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HTC on the Windows Phone vs Android debate, specs and design DNA

Going beyond specific devices like the Butterfly and the 8X, what's going in the collective minds of HTC's executives when they plan out smartphone (and tablet) designs, business strategies and corporate alliances? Chief product officer Kouji Kodera gives us a peek into how HTC is keeping two platforms -- Android and Windows Phone 8 -- in balance.
December 12, 2012
Sense is here to stay.
“We’re very proud of HTC Sense …”

After difficulties in the market for a year or so, HTC seems to be back on track. But it’s not all Android goodness that’s keeping HTC afloat these days, with the company’s partnership with Microsoft for the flagship Windows Phone 8 devices, as well as HTC’s cross-licensing agreement with Apple. Of course, there’s the flagship HTC Butterfly that’s keeping Android fans excited.

But going beyond specific devices like the Butterfly and the 8X, what’s going in the collective minds of HTC’s executives when they plan out smartphone (and tablet) designs, business strategies and corporate alliances? Jeff Blagdon of The Verge recently had a sit-down with HTC’s chief product officer Kouji Kodera to have a peek at how HTC is keeping the two platforms — Android and Windows Phone 8 — in balance.

Here are a few highlights.

Does the HTC 8X borrow from the Nokia “school of design?” Kodera seems to be aware of the perception that HTC is borrowing from Nokia in terms of their handset designs for Windows Phone. Conveniently, he carries a Lumia 920 around, just to prove a point. And it’s this: much like the fashion industry, the mobile industry will usually follow a certain design DNA, or a few concepts from a common source. In fashion, designs, colors and trends are often decided years in advance (because the industry has to source materials and produce components). It’s similar in the mobile industry, to some extent. This is especially true in the case of both Nokia and HTC, with both companies having worked closely with Microsoft.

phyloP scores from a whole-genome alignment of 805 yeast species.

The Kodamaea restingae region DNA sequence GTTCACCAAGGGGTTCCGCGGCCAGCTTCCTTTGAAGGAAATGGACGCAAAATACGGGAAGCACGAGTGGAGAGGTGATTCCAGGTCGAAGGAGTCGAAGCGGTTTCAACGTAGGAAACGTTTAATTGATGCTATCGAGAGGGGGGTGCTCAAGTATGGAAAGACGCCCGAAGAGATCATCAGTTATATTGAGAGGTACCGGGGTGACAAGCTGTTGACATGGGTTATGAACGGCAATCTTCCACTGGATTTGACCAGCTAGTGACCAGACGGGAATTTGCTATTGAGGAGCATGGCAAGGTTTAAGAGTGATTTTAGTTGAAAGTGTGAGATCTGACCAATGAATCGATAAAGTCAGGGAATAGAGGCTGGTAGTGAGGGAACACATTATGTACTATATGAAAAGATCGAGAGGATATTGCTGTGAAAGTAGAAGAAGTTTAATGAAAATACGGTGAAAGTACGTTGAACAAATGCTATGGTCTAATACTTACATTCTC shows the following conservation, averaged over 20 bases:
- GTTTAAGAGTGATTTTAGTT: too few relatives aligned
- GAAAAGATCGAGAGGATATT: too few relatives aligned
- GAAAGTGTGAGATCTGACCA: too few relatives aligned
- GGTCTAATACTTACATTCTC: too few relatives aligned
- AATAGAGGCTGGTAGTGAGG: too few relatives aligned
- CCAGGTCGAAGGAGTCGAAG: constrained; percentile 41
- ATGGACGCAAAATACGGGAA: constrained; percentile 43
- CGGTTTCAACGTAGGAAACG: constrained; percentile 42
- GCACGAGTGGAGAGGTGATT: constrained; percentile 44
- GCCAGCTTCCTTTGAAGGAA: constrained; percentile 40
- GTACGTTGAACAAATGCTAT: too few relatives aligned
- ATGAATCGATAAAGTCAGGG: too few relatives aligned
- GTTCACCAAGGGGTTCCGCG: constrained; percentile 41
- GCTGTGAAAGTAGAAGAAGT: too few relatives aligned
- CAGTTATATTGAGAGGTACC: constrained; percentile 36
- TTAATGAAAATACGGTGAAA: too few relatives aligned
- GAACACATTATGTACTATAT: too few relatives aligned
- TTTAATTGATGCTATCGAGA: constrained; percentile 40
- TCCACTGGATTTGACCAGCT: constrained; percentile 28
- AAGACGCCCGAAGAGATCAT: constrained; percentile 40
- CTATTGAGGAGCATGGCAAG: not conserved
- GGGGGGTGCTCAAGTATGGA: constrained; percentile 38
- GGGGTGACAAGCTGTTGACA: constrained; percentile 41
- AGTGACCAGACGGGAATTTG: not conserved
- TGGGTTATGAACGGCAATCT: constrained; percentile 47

But when queried on just how much influence Microsoft exerted on HTC’s design, the answer was “zero.”

On stock Android interface. HTC is one of those mobile companies that have popularized their own skin as their own “brand” across different platforms. HTC Sense is here to stay, Kodera says. “[I]n general, we’re very proud of HTC Sense, and we’d like to continue shipping it on every device.” Those who prefer the vanilla Android look and feel are likely to be disappointed.

Less is more. Samsung seems to be the one company that has profited from selling a broad product line — from low-end to top-ranging device. But not everyone can make a big difference, especially if you’re not selling tens of millions of devices. For HTC, the less number of models sold, the greater exposure for each. According to Kodera, the company prefers to have a small product line to ensure “some real differentiated factors to the market, rather than just bringing many new products.”

Now this might have an implication on HTC’s relationship with carriers, who seem to prefer having a wide product line as possible. But Kodera says carriers are changing, in terms of seeing “different success models.” T-Mobile’s switch to “Value” plans, for instance, is one example I can point out.

On Microsoft’s marketing muscle. Windows Phone 8 is not exactly free, and nominally costs more than Android to license. But Kodera says HTC is looking at its partnership with Microsoft in terms of value. Sure, Android is free, although manufacturers pay royalties to certain software patent owners. “While it’s true that Windows Phone has a license fee and that the core Android OS is free, once you add software your license fees go up accordingly,” says Kodera.

Additionally, Microsoft is actually active in promoting and advertising their platform. “The biggest difference is that Google doesn’t do any advertising for Android, while Microsoft pays to promote Windows Phone on its own,” adds Kodera. He explains that HTC is playing on the strength of the product and “whether or not people will buy them.”

On tablets. Kodera says HTC has experimented with tablets, and the company is still “interested.” HTC has made a lot of concepts — some of which actually ended up as failures in the market. At this point, the product chief says the company will continue focusing on development and building a product that works. “[W]e will re-do it as many times as we need until we get a concept and a product that we feel comfortable with.”

On specs and screen sizes. Smartphones are becoming bigger and bigger, but design seems to have hit the ceiling of 5-inches without sacrificing usability and practicality. Still, it does not mean that screen specs will stagnate. “[P]ixel density is going to keep going up,” says Kodera. It’s a matter of time.

What do you think of HTC’s views on the smartphone industry and development? Will they be able to rise up from the ashes and eventually get out of the doldrums in the next year or so?